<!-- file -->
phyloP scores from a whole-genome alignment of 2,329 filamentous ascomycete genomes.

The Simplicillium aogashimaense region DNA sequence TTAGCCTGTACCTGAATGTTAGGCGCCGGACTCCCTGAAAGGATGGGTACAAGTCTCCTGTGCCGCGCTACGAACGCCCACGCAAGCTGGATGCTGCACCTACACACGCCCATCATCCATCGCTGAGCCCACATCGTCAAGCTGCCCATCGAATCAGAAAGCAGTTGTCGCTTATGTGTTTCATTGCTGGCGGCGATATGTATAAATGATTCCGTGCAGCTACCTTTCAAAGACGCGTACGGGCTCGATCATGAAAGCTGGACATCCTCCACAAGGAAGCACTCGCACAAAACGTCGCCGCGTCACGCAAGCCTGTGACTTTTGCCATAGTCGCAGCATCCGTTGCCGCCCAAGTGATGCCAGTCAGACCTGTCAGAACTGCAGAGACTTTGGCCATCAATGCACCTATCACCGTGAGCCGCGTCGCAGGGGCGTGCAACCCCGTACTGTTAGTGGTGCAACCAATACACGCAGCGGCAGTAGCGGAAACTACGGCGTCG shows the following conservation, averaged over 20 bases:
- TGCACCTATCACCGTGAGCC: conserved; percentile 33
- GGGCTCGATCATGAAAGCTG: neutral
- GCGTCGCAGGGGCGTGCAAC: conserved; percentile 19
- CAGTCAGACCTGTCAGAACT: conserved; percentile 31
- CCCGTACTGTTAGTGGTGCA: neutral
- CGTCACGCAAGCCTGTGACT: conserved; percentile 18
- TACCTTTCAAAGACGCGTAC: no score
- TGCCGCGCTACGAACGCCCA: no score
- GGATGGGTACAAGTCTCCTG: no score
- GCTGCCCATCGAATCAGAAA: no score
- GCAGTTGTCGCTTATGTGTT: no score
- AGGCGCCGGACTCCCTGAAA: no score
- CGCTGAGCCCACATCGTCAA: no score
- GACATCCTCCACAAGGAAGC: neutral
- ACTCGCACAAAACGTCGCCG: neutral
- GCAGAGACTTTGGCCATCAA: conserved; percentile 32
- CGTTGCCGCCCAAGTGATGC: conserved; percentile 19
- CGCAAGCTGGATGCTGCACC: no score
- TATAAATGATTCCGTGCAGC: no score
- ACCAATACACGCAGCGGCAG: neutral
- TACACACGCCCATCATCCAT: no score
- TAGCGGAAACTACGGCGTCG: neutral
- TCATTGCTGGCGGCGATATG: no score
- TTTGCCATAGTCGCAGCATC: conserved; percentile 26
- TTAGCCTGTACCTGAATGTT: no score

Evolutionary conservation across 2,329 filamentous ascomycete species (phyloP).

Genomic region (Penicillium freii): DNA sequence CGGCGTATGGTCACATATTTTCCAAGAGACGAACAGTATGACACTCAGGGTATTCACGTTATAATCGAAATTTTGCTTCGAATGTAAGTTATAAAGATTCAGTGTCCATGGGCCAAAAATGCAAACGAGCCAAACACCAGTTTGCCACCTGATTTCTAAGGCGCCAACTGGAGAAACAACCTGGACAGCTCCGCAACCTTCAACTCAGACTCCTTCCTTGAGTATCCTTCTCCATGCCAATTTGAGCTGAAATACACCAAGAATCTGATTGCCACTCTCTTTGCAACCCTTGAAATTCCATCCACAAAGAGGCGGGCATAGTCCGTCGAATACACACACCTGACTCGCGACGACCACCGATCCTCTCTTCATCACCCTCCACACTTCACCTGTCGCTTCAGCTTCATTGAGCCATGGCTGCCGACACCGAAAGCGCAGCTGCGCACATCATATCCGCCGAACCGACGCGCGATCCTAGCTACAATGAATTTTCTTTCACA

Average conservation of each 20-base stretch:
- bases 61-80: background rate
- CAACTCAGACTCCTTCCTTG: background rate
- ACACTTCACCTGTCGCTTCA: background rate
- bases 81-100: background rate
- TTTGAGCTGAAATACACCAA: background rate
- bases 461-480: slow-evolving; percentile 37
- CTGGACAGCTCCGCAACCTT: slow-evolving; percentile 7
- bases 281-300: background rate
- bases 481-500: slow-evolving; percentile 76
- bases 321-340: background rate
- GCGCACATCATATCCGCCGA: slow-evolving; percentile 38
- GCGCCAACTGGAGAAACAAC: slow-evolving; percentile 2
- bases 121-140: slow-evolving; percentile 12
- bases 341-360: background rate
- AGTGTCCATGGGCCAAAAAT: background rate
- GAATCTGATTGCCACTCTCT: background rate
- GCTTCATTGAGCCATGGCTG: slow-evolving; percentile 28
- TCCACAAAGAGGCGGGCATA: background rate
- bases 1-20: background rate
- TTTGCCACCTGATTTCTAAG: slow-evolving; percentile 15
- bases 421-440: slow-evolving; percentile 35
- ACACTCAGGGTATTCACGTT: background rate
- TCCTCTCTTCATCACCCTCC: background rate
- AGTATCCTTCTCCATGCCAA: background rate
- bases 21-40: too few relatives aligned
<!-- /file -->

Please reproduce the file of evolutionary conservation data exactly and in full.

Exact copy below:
phyloP scores from a whole-genome alignment of 2,329 filamentous ascomycete genomes.

The Simplicillium aogashimaense region DNA sequence TTAGCCTGTACCTGAATGTTAGGCGCCGGACTCCCTGAAAGGATGGGTACAAGTCTCCTGTGCCGCGCTACGAACGCCCACGCAAGCTGGATGCTGCACCTACACACGCCCATCATCCATCGCTGAGCCCACATCGTCAAGCTGCCCATCGAATCAGAAAGCAGTTGTCGCTTATGTGTTTCATTGCTGGCGGCGATATGTATAAATGATTCCGTGCAGCTACCTTTCAAAGACGCGTACGGGCTCGATCATGAAAGCTGGACATCCTCCACAAGGAAGCACTCGCACAAAACGTCGCCGCGTCACGCAAGCCTGTGACTTTTGCCATAGTCGCAGCATCCGTTGCCGCCCAAGTGATGCCAGTCAGACCTGTCAGAACTGCAGAGACTTTGGCCATCAATGCACCTATCACCGTGAGCCGCGTCGCAGGGGCGTGCAACCCCGTACTGTTAGTGGTGCAACCAATACACGCAGCGGCAGTAGCGGAAACTACGGCGTCG shows the following conservation, averaged over 20 bases:
- TGCACCTATCACCGTGAGCC: conserved; percentile 33
- GGGCTCGATCATGAAAGCTG: neutral
- GCGTCGCAGGGGCGTGCAAC: conserved; percentile 19
- CAGTCAGACCTGTCAGAACT: conserved; percentile 31
- CCCGTACTGTTAGTGGTGCA: neutral
- CGTCACGCAAGCCTGTGACT: conserved; percentile 18
- TACCTTTCAAAGACGCGTAC: no score
- TGCCGCGCTACGAACGCCCA: no score
- GGATGGGTACAAGTCTCCTG: no score
- GCTGCCCATCGAATCAGAAA: no score
- GCAGTTGTCGCTTATGTGTT: no score
- AGGCGCCGGACTCCCTGAAA: no score
- CGCTGAGCCCACATCGTCAA: no score
- GACATCCTCCACAAGGAAGC: neutral
- ACTCGCACAAAACGTCGCCG: neutral
- GCAGAGACTTTGGCCATCAA: conserved; percentile 32
- CGTTGCCGCCCAAGTGATGC: conserved; percentile 19
- CGCAAGCTGGATGCTGCACC: no score
- TATAAATGATTCCGTGCAGC: no score
- ACCAATACACGCAGCGGCAG: neutral
- TACACACGCCCATCATCCAT: no score
- TAGCGGAAACTACGGCGTCG: neutral
- TCATTGCTGGCGGCGATATG: no score
- TTTGCCATAGTCGCAGCATC: conserved; percentile 26
- TTAGCCTGTACCTGAATGTT: no score

Evolutionary conservation across 2,329 filamentous ascomycete species (phyloP).

Genomic region (Penicillium freii): DNA sequence CGGCGTATGGTCACATATTTTCCAAGAGACGAACAGTATGACACTCAGGGTATTCACGTTATAATCGAAATTTTGCTTCGAATGTAAGTTATAAAGATTCAGTGTCCATGGGCCAAAAATGCAAACGAGCCAAACACCAGTTTGCCACCTGATTTCTAAGGCGCCAACTGGAGAAACAACCTGGACAGCTCCGCAACCTTCAACTCAGACTCCTTCCTTGAGTATCCTTCTCCATGCCAATTTGAGCTGAAATACACCAAGAATCTGATTGCCACTCTCTTTGCAACCCTTGAAATTCCATCCACAAAGAGGCGGGCATAGTCCGTCGAATACACACACCTGACTCGCGACGACCACCGATCCTCTCTTCATCACCCTCCACACTTCACCTGTCGCTTCAGCTTCATTGAGCCATGGCTGCCGACACCGAAAGCGCAGCTGCGCACATCATATCCGCCGAACCGACGCGCGATCCTAGCTACAATGAATTTTCTTTCACA

Average conservation of each 20-base stretch:
- bases 61-80: background rate
- CAACTCAGACTCCTTCCTTG: background rate
- ACACTTCACCTGTCGCTTCA: background rate
- bases 81-100: background rate
- TTTGAGCTGAAATACACCAA: background rate
- bases 461-480: slow-evolving; percentile 37
- CTGGACAGCTCCGCAACCTT: slow-evolving; percentile 7
- bases 281-300: background rate
- bases 481-500: slow-evolving; percentile 76
- bases 321-340: background rate
- GCGCACATCATATCCGCCGA: slow-evolving; percentile 38
- GCGCCAACTGGAGAAACAAC: slow-evolving; percentile 2
- bases 121-140: slow-evolving; percentile 12
- bases 341-360: background rate
- AGTGTCCATGGGCCAAAAAT: background rate
- GAATCTGATTGCCACTCTCT: background rate
- GCTTCATTGAGCCATGGCTG: slow-evolving; percentile 28
- TCCACAAAGAGGCGGGCATA: background rate
- bases 1-20: background rate
- TTTGCCACCTGATTTCTAAG: slow-evolving; percentile 15
- bases 421-440: slow-evolving; percentile 35
- ACACTCAGGGTATTCACGTT: background rate
- TCCTCTCTTCATCACCCTCC: background rate
- AGTATCCTTCTCCATGCCAA: background rate
- bases 21-40: too few relatives aligned